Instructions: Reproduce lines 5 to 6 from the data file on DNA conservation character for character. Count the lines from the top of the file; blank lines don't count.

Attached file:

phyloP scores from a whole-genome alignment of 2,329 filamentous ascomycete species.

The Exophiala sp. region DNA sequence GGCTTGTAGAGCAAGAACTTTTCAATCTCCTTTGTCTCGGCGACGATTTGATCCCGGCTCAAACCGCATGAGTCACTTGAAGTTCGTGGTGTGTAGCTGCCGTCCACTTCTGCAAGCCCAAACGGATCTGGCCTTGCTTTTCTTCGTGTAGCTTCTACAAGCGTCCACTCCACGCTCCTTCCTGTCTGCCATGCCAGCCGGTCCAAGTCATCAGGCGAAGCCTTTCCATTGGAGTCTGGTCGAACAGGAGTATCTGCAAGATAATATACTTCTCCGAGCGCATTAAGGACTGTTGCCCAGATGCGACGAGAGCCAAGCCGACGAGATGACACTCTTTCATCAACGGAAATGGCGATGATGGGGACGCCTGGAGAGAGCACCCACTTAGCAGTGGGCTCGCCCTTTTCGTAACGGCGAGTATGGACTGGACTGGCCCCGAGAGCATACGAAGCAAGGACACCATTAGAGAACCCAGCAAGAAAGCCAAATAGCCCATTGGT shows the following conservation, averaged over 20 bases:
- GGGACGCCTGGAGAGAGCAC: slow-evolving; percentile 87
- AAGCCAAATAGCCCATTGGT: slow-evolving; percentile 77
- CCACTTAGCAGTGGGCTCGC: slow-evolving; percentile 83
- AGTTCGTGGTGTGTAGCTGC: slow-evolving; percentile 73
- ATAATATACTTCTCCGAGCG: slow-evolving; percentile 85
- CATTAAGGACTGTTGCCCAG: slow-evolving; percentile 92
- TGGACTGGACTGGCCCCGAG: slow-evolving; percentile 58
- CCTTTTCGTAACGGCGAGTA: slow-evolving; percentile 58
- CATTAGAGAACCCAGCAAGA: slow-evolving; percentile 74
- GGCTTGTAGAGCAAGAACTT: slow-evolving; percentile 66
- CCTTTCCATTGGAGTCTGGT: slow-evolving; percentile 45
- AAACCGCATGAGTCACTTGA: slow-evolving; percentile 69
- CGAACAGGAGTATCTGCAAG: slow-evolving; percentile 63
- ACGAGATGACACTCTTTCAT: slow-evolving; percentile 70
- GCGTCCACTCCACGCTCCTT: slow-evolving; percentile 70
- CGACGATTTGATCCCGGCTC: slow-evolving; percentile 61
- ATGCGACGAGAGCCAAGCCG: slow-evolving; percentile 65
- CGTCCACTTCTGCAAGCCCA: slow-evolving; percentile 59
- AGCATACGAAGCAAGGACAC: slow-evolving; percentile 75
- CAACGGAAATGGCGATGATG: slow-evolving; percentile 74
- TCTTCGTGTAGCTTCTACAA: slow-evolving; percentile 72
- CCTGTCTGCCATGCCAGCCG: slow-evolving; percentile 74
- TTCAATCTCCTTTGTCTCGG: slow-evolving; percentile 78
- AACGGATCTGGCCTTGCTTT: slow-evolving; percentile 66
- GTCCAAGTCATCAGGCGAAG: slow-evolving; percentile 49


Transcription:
- CCACTTAGCAGTGGGCTCGC: slow-evolving; percentile 83
- AGTTCGTGGTGTGTAGCTGC: slow-evolving; percentile 73